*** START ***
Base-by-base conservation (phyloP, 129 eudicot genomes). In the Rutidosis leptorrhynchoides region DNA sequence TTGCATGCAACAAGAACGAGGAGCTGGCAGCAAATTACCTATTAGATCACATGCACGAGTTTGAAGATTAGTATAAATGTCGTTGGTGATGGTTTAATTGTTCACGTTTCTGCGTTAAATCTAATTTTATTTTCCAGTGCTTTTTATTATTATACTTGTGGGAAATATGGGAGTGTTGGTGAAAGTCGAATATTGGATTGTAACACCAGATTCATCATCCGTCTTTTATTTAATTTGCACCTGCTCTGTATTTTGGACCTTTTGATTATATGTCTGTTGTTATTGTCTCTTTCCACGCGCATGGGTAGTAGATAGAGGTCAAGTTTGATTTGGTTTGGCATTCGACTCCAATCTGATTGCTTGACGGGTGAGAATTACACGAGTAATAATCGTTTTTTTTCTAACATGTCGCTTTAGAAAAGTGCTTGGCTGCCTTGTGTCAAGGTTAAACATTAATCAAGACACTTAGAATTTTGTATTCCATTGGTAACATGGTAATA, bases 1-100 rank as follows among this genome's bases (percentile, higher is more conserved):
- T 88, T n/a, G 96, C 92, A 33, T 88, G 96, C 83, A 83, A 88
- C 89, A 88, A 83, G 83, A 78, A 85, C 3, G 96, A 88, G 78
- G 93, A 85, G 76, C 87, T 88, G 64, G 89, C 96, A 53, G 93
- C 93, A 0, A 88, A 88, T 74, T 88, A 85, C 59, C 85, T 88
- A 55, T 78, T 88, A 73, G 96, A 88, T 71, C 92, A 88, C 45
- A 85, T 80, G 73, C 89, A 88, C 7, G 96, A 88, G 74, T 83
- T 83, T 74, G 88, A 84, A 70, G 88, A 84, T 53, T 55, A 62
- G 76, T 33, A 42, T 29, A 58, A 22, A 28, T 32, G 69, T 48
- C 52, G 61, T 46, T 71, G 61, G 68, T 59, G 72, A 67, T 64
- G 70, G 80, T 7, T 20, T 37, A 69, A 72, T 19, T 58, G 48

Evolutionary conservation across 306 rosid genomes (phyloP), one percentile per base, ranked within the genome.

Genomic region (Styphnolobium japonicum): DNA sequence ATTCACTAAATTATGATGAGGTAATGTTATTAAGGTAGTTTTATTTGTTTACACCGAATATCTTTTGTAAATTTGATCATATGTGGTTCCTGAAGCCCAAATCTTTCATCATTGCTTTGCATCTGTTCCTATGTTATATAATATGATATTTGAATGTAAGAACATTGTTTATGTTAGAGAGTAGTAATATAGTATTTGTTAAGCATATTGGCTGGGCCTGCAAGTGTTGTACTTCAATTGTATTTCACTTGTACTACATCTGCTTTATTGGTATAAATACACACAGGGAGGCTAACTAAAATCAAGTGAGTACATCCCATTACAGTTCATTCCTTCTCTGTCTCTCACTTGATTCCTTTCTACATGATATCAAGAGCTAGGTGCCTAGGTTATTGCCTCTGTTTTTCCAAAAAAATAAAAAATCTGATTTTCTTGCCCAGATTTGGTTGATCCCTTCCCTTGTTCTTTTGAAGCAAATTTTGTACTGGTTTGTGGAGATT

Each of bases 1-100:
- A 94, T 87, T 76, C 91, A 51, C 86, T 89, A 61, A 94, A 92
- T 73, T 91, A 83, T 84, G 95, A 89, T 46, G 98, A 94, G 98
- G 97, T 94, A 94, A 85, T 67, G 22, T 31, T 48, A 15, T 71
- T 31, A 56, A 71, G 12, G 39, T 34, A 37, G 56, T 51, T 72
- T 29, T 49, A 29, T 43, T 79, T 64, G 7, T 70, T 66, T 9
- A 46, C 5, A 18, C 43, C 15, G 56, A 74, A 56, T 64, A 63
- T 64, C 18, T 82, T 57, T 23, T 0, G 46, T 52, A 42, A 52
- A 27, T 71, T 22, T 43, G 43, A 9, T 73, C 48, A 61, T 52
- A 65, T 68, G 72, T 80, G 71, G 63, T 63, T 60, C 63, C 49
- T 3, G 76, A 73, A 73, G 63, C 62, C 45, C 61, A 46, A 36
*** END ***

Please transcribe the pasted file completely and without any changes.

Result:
Base-by-base conservation (phyloP, 129 eudicot genomes). In the Rutidosis leptorrhynchoides region DNA sequence TTGCATGCAACAAGAACGAGGAGCTGGCAGCAAATTACCTATTAGATCACATGCACGAGTTTGAAGATTAGTATAAATGTCGTTGGTGATGGTTTAATTGTTCACGTTTCTGCGTTAAATCTAATTTTATTTTCCAGTGCTTTTTATTATTATACTTGTGGGAAATATGGGAGTGTTGGTGAAAGTCGAATATTGGATTGTAACACCAGATTCATCATCCGTCTTTTATTTAATTTGCACCTGCTCTGTATTTTGGACCTTTTGATTATATGTCTGTTGTTATTGTCTCTTTCCACGCGCATGGGTAGTAGATAGAGGTCAAGTTTGATTTGGTTTGGCATTCGACTCCAATCTGATTGCTTGACGGGTGAGAATTACACGAGTAATAATCGTTTTTTTTCTAACATGTCGCTTTAGAAAAGTGCTTGGCTGCCTTGTGTCAAGGTTAAACATTAATCAAGACACTTAGAATTTTGTATTCCATTGGTAACATGGTAATA, bases 1-100 rank as follows among this genome's bases (percentile, higher is more conserved):
- T 88, T n/a, G 96, C 92, A 33, T 88, G 96, C 83, A 83, A 88
- C 89, A 88, A 83, G 83, A 78, A 85, C 3, G 96, A 88, G 78
- G 93, A 85, G 76, C 87, T 88, G 64, G 89, C 96, A 53, G 93
- C 93, A 0, A 88, A 88, T 74, T 88, A 85, C 59, C 85, T 88
- A 55, T 78, T 88, A 73, G 96, A 88, T 71, C 92, A 88, C 45
- A 85, T 80, G 73, C 89, A 88, C 7, G 96, A 88, G 74, T 83
- T 83, T 74, G 88, A 84, A 70, G 88, A 84, T 53, T 55, A 62
- G 76, T 33, A 42, T 29, A 58, A 22, A 28, T 32, G 69, T 48
- C 52, G 61, T 46, T 71, G 61, G 68, T 59, G 72, A 67, T 64
- G 70, G 80, T 7, T 20, T 37, A 69, A 72, T 19, T 58, G 48

Evolutionary conservation across 306 rosid genomes (phyloP), one percentile per base, ranked within the genome.

Genomic region (Styphnolobium japonicum): DNA sequence ATTCACTAAATTATGATGAGGTAATGTTATTAAGGTAGTTTTATTTGTTTACACCGAATATCTTTTGTAAATTTGATCATATGTGGTTCCTGAAGCCCAAATCTTTCATCATTGCTTTGCATCTGTTCCTATGTTATATAATATGATATTTGAATGTAAGAACATTGTTTATGTTAGAGAGTAGTAATATAGTATTTGTTAAGCATATTGGCTGGGCCTGCAAGTGTTGTACTTCAATTGTATTTCACTTGTACTACATCTGCTTTATTGGTATAAATACACACAGGGAGGCTAACTAAAATCAAGTGAGTACATCCCATTACAGTTCATTCCTTCTCTGTCTCTCACTTGATTCCTTTCTACATGATATCAAGAGCTAGGTGCCTAGGTTATTGCCTCTGTTTTTCCAAAAAAATAAAAAATCTGATTTTCTTGCCCAGATTTGGTTGATCCCTTCCCTTGTTCTTTTGAAGCAAATTTTGTACTGGTTTGTGGAGATT

Each of bases 1-100:
- A 94, T 87, T 76, C 91, A 51, C 86, T 89, A 61, A 94, A 92
- T 73, T 91, A 83, T 84, G 95, A 89, T 46, G 98, A 94, G 98
- G 97, T 94, A 94, A 85, T 67, G 22, T 31, T 48, A 15, T 71
- T 31, A 56, A 71, G 12, G 39, T 34, A 37, G 56, T 51, T 72
- T 29, T 49, A 29, T 43, T 79, T 64, G 7, T 70, T 66, T 9
- A 46, C 5, A 18, C 43, C 15, G 56, A 74, A 56, T 64, A 63
- T 64, C 18, T 82, T 57, T 23, T 0, G 46, T 52, A 42, A 52
- A 27, T 71, T 22, T 43, G 43, A 9, T 73, C 48, A 61, T 52
- A 65, T 68, G 72, T 80, G 71, G 63, T 63, T 60, C 63, C 49
- T 3, G 76, A 73, A 73, G 63, C 62, C 45, C 61, A 46, A 36